This is what I have tried to do in my poetry collection, Scath Oran: Poetry from the Other world. The inspiration for all the poems in the collection are from mythology. Celtic mythology plays a large role in these stories, though Greek and Norse mythology come up as well. Within the poems and stories being told, are hints of the emotions I imagine may have gone with these stories as they were told around a bonfire. The collection brings readers back to those times where the written word was much rarer, and we looked forward to those moments when an elder gathered us in. Classical poetic forms are re-imagined, bringing a different perspective to something we tend to consider “old” and “dry” and “boring”. And free verse poems weave their way through the collection, bringing in the connection to a more modern take on the ancient world.

In the end, as we write poetry, remember our roots. Remember the connection to our past, to that oral storytelling tradition. Build those connections with the storyteller, even if you are pinpointing just one moment in time. Bring the past to life with modern eyes. For we still have the same joys, the same heartaches, the same anger, and the same sadness as time gone by. Build the layers of meaning and emotion like a chef builds layers of flavor and texture and color. Create a complexity in your poetry to rival the greats. Poets are remembered like this. Poems like this last.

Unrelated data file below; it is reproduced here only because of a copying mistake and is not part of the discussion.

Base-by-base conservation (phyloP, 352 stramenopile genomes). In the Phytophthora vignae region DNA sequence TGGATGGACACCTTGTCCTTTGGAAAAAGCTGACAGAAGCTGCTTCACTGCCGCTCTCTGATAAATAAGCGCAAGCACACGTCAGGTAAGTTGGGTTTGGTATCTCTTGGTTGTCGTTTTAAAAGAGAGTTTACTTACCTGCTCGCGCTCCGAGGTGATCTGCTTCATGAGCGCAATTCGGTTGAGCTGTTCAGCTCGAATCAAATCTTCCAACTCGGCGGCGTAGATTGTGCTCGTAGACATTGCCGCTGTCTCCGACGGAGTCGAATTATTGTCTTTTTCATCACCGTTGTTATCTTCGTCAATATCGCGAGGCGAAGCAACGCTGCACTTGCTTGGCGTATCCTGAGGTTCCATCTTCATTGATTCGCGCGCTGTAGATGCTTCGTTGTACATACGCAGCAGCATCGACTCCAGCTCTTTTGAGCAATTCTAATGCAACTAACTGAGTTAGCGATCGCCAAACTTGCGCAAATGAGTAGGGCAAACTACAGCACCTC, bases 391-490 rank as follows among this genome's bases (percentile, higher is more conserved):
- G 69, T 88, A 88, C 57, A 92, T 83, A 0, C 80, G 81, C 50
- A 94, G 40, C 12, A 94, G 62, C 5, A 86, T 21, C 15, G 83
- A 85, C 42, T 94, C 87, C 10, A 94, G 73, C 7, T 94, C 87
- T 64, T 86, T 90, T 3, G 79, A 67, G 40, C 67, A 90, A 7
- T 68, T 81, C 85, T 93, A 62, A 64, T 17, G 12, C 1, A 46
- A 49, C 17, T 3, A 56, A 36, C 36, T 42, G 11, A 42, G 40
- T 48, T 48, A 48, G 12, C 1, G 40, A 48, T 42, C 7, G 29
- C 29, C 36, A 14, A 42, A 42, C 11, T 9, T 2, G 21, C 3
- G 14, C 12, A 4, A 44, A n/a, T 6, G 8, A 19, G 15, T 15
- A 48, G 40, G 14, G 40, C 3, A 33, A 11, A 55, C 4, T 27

Scath Oran: Poetry from the Other world releases on September 22, 2018 from Catterfly Press and Our Write Side.


And that concludes it for this week. I want to thank Stacy so very much for being my guest host today. Until next time.

Happy Reading!



About The Author
Barbara Tyree Barbara Tyree was born and raised in Lexington, Virginia. She always thought Lexington was boring with nothing to do until she got married and moved to Leesville, Louisiana. After living there for three years she and her husband moved back to Lexington. She attended Dabney S. Lancaster. She has always had a passion for reading and writing. She loves animals but is allergic to cats. An avid Elvis Presley fan since she could remember as well as Rod Stewart but loves all types of music. Since writing Dangerous Liaisons (releasing in 2018), she has three other novels in the works as well as the sequel to Dangerous Liaisons. CONNECT: Facebook | Twitter | Website